As with all AMG GTs, the lengthy nose turns with disarming ease, a trait that descends from its SLS AMG ancestor. The GT, however, is aided by a rear-wheel steering system that enhances agility at lower speeds while increasing stability during the high-speed stuff. It, along with other parameters like traction control, are governed by a so-called AMG Dynamics system. The settings can be adjusted to one of four modes — Basic, Advanced, Pro, or Master — and uses variables such as speed, steering angle and yaw rate to control the car’s level of sideways debauchery. Considering my drive consisted of a high-speed cat-and-mouse game with Bernd “Mr. DTM” Schneider in the rain at speeds up to 150 mph, I opted for the recommended “Sport +” setting — the reins are looser than in Sport, but tighter than in Race.
My tester was equipped with the optional Pirelli P Zero street tires, not the Pro model’s standard Michelin Pilot Sport Cup 2s. The choice was made based on the cold, wet conditions, and it seemed to be a wise one. The GT Pro accelerates with good straight-line traction in the wet, with the electronic rear differential laying down the power effectively. Turn in is sharp, and especially at lower speeds you can feel the tail rotating thanks to the rear-wheel steering. The system is smart enough to not induce oversteer, while feeling quite natural in the process.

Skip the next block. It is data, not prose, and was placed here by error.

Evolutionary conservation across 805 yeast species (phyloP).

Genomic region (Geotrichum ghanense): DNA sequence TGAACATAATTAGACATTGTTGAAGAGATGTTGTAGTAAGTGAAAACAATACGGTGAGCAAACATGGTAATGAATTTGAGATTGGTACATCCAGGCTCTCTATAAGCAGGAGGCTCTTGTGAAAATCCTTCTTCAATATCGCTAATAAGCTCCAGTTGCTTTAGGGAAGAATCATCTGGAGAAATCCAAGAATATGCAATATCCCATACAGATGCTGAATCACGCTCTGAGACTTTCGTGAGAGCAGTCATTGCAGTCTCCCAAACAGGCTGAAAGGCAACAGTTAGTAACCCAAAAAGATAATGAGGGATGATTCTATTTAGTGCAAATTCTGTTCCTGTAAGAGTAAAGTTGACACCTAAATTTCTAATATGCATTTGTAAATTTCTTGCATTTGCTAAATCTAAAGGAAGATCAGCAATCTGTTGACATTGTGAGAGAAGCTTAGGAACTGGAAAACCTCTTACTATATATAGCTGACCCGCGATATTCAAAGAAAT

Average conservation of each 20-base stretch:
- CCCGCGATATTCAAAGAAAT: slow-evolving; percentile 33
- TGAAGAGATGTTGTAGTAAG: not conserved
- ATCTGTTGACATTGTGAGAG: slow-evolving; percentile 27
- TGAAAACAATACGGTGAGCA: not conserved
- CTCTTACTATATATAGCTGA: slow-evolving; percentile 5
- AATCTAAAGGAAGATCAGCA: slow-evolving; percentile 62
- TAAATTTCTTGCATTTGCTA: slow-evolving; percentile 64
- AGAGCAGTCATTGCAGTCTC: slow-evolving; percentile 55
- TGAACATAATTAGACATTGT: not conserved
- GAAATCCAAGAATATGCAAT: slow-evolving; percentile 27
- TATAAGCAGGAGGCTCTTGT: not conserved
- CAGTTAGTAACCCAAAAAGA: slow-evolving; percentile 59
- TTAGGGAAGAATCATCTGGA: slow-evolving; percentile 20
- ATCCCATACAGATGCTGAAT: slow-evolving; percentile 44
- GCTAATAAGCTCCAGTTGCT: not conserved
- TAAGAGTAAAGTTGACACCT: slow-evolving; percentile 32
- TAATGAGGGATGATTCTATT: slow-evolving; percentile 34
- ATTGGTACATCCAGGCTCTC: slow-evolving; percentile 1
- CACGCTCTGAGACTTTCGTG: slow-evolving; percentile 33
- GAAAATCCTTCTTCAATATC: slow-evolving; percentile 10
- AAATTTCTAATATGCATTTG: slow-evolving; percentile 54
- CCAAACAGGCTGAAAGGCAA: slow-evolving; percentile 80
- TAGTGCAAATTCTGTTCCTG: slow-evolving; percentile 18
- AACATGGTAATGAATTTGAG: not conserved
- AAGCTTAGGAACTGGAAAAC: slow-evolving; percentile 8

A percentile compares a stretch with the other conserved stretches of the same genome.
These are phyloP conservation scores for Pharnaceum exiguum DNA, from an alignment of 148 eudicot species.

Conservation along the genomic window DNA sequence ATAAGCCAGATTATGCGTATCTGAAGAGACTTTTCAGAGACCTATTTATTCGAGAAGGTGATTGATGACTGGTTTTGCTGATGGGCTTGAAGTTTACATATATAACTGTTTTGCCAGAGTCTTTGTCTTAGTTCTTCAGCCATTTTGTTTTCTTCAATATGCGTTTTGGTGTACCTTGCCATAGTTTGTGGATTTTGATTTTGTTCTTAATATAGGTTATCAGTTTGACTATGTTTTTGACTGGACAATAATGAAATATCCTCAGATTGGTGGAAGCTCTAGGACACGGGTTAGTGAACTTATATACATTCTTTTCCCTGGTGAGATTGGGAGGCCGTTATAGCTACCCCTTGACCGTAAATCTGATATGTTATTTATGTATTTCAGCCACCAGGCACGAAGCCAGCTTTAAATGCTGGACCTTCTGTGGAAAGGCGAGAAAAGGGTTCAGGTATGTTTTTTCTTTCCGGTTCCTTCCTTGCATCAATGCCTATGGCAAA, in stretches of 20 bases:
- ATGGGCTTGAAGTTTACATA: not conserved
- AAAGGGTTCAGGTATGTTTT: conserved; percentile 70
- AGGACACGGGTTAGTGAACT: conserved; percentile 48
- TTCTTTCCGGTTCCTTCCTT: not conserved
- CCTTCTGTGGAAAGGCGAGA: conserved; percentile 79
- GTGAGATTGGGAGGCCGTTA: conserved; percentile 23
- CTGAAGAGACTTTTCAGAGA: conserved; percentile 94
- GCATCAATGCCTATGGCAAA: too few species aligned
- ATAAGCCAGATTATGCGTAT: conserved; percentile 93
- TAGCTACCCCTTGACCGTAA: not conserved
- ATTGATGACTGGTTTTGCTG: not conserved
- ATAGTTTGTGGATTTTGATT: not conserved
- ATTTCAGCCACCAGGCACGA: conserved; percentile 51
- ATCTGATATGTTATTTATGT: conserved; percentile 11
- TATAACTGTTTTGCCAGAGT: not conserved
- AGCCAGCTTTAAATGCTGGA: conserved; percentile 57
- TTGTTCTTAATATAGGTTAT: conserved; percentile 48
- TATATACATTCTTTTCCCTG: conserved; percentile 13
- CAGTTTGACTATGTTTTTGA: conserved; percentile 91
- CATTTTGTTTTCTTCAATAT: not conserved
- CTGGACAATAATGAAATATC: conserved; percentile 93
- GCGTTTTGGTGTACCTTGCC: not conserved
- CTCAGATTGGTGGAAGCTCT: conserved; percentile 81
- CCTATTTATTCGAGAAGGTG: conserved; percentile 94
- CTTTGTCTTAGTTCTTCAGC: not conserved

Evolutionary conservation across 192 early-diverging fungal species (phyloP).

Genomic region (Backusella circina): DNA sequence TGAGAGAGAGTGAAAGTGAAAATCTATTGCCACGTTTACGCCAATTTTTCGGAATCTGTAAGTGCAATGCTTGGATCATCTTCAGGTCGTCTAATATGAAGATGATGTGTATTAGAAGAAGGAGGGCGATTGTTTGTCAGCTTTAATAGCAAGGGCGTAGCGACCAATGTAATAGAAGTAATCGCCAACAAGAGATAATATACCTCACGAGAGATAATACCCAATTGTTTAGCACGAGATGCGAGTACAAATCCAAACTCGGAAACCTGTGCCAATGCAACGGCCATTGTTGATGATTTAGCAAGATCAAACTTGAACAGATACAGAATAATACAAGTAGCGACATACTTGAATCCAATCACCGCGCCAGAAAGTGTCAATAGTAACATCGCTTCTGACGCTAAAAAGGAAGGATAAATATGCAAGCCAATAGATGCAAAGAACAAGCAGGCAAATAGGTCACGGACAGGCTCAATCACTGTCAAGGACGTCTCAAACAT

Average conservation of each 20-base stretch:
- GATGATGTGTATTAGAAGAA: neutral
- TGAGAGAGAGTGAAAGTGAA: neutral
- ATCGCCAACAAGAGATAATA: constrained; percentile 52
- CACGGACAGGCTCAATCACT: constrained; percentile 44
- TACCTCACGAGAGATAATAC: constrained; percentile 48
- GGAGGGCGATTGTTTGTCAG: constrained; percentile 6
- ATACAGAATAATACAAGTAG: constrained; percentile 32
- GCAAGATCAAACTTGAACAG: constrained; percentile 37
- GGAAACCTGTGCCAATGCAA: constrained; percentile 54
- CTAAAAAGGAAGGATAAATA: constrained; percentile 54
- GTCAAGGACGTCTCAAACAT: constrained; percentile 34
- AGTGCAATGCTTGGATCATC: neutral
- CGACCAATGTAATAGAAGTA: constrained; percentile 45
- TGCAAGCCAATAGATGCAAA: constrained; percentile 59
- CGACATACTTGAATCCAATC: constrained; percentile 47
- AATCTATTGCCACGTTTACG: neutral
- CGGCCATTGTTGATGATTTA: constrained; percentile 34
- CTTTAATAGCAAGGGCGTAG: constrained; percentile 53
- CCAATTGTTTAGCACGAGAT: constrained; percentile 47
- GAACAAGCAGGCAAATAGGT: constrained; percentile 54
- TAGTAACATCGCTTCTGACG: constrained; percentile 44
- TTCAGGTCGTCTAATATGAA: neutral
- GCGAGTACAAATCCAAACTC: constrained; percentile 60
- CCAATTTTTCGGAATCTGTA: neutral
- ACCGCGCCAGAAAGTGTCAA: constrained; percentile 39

This particular experience at Hockenheim turns out to be an odd one because the wet racing line is the most effective, but not necessarily the most intuitive, way around the track. And even when following Bernd Schneider’s tire tracks, it’s possible to be caught off guard — like when I directed just a touch too much of the V8’s 516 pound-feet of torque to the rear wheels during a high-speed corner and felt the tail snap, which almost immediately corrected itself via traction control. It was a heart-stopping moment that would have been virtually impossible to fix without electronic intervention at those speeds and with so much torque on hand.
And yet the electronics didn’t feel overtly intrusive throughout much of my track sessions. Sure, you get a little sideways every now and then, but the GT’s front/mid-engine, rear transaxle arrangement offers enough balance to make the chassis respond predictably and progressively. Brake feel is excellent, offering enough feedback to make it relatively easy to avoid excessive use of the anti-lock braking system. Once or twice it did trigger more than I wanted it to, but a quick release and re-application of the pedal made it easy to regain control.
Would I have preferred dry, high-grip conditions under which to test the new King of the AMG GT Hill? No doubt, yes. But what I did learn about the GT R Pro’s performance in the wet conveyed the solidity of its underpinnings and a degree of finesse and feedback that suggested it would be a phenomenal performer in the dry. One clue to its ultimate nature: a camouflaged version clocked a verified 7:04.632 time at the Nürburgring Nordschleife, some 6 seconds quicker than the standard issue GT R. Considering the two share the exact same powerplant, that’s an impressive feat — and makes the GT R Pro an appealing choice for those seeking the ultimate track capability from Mercedes-AMG … at least until the Black Series comes.